Determining what needs to be in your food store depends on a number of factors, including the nutrition needs of your family, how many weeks' supply you want (I suggest at least six weeks), what you like to eat regularly, the storage life of the food, and the amount of storage space you have available. I recommend placing the rolling food store in a garage or other area which is accessible but out of your regular living area. Canned foods and sealed goods with a shelf life of a year or more are perfect for your store. You can also keep goods with a shorter shelf life but must remember to use and check them regularly. Good initial recommendations are cans of beans, peanut butter, canned fruit, long-life pasta - things that keep well, give a balanced diet, and which you use everyday. A wonderfully useful tool I have found to help you build your store is the Food Storage Analyzer. This website allows you to create an account, and keep track of what you have in your store. The best bit is you can type the ages of the members of your family, and nutritional details from the labels of items in your store, and it will not only tell you how long the food supply will last, but also how well it meets nutritional requirements (and thus you can tweak what things you store in your supply for better balance). I recommend going straight to the "add your own items" tab and specifically type in the details for your own items, rather than the ones you have in store.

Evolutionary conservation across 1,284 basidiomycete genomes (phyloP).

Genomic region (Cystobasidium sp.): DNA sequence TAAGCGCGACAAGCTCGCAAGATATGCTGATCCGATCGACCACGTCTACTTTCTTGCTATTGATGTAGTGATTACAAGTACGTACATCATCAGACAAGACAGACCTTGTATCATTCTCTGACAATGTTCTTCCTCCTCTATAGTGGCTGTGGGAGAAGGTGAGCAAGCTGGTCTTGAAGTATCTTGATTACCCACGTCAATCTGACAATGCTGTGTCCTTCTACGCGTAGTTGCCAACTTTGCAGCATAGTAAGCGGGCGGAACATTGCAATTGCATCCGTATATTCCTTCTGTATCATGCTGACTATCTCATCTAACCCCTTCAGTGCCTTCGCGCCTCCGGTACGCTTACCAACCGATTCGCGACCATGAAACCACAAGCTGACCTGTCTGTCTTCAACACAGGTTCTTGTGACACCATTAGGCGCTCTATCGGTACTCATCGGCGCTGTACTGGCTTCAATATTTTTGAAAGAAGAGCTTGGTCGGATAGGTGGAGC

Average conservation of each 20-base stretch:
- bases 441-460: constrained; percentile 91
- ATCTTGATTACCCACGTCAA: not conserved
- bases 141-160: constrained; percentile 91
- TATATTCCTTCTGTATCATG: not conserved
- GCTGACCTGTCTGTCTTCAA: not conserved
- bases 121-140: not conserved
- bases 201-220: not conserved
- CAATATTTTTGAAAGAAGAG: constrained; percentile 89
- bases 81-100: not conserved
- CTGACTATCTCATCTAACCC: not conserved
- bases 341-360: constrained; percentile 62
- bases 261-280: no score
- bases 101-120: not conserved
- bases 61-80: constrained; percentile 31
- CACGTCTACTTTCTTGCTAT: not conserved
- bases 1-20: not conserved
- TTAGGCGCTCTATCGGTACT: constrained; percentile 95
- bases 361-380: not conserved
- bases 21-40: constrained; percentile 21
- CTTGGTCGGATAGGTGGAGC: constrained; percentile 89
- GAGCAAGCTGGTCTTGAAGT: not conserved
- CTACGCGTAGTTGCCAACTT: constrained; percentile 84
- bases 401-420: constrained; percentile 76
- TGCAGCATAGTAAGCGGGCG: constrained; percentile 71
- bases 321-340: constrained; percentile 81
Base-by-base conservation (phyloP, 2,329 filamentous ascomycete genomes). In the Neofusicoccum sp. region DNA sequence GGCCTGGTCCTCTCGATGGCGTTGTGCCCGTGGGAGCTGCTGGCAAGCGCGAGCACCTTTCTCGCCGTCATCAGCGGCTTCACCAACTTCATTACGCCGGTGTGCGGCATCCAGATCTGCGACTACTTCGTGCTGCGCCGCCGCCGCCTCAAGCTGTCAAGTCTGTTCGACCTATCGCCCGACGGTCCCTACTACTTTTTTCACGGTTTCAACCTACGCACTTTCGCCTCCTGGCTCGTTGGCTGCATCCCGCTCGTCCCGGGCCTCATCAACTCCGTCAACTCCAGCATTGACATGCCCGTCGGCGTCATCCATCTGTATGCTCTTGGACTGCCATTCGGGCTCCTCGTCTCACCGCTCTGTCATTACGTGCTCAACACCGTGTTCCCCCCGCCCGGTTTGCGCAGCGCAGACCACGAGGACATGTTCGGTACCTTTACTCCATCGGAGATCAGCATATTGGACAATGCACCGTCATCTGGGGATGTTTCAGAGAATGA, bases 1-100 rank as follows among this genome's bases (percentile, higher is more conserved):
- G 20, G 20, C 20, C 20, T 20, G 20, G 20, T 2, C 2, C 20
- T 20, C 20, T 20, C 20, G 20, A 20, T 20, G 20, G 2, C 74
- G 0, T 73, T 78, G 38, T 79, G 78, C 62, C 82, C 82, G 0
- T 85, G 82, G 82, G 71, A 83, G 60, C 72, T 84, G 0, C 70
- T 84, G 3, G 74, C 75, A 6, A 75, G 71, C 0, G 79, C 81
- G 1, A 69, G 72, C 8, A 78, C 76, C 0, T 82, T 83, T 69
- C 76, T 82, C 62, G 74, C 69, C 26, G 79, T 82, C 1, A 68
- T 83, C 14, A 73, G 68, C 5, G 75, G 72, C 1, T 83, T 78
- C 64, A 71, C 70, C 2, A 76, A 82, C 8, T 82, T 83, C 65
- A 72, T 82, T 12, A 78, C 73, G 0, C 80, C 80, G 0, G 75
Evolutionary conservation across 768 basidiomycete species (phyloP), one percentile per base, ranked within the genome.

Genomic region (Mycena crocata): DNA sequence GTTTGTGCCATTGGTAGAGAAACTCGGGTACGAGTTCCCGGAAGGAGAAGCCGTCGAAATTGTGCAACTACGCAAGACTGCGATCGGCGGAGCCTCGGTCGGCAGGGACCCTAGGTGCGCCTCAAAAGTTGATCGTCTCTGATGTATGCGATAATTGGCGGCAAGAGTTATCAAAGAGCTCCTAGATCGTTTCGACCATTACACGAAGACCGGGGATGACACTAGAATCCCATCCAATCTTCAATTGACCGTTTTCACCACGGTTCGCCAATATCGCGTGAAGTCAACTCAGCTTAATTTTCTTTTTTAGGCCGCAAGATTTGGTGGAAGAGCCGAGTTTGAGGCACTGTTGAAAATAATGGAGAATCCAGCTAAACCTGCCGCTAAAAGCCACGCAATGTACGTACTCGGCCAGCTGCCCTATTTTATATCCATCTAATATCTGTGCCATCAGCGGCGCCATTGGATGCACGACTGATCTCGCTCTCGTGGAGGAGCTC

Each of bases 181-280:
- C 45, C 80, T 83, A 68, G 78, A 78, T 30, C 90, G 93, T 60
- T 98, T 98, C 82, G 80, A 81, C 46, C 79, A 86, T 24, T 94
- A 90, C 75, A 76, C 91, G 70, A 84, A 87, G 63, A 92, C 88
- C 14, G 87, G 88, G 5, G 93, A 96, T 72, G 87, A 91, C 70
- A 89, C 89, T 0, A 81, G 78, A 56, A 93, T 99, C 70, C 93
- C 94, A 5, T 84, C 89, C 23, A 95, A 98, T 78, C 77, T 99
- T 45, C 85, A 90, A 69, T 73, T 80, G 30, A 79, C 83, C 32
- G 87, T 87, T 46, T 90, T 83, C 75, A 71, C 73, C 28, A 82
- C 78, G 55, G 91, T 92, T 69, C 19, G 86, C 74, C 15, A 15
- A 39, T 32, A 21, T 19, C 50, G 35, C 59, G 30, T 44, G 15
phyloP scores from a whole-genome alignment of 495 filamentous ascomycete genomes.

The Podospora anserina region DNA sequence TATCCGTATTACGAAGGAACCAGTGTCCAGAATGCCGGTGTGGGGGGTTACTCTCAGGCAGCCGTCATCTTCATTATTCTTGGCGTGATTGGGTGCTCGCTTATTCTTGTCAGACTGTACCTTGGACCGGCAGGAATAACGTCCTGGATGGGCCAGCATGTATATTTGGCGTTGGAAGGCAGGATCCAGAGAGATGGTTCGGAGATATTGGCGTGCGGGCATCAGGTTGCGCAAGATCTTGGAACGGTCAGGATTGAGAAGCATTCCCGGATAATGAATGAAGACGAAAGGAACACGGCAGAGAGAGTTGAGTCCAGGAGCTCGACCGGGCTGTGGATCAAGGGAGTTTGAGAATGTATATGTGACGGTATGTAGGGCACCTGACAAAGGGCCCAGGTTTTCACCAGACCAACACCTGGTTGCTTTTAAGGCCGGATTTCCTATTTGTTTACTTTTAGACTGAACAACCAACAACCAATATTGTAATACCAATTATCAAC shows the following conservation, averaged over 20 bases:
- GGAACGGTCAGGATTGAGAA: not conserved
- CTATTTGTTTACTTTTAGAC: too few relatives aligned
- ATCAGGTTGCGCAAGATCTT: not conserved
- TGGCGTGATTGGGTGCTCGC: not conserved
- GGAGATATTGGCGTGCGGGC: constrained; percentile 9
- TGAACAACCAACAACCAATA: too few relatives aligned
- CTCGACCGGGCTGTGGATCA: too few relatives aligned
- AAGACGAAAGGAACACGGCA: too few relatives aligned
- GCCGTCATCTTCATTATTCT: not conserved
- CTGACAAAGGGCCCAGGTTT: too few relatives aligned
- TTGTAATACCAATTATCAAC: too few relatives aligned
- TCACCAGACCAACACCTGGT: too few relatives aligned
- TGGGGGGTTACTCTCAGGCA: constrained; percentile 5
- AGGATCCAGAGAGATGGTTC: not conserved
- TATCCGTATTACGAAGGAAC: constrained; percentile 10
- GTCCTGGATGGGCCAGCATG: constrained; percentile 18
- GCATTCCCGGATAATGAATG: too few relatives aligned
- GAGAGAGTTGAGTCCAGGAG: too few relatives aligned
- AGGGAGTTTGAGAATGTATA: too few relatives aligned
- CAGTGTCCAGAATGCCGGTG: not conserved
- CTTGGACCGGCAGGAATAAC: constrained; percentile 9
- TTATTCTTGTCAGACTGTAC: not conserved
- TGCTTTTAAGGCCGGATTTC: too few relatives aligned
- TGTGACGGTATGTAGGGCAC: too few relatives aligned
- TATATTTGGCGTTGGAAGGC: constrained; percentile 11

Keeping a rolling food store has some fringe benefits too - you get to go shopping in your own garage and it also encourages you to stock up when items are on sale, and thus save some money.

Now of course this will only keep you going as long as your rolling food supply lasts (plus probably a week or two depending on what you have in your regular pantry, fridge, freezer and so on, when the failure hits). The key to long term preparedness is a strategy for growing and making your own food - but that will have to wait for a future post!

Monday, January 3, 2011

Cyber War

Dick Clarke's latest book is a must-read for anyone involved in emergency management. Clarke has come in for some criticism for his views and claims that the picture he paints is exaggerated. The book certainly has its weak areas and a few holes in its logic, but overall it paints a believable and frightening picture of the potential results of an attack our our internet and computing infrastructure. Even if it is only half true the issues it raises need our urgent attention.  It's not just about the internet going down, but potentially whole infrastructures (particularly the power grid). Many of the issues can only really be dealt with at a federal level, but we should all consider two questions: what would the impact be on emergency communications in our communities if the internet became unusable, and what would be the impact if the power went out for an extended period? In another post, I will look at the interesting issue of preparing for an internet and infrastructure outage at the same time as we are pushing for more use of the internet in Emergency Management.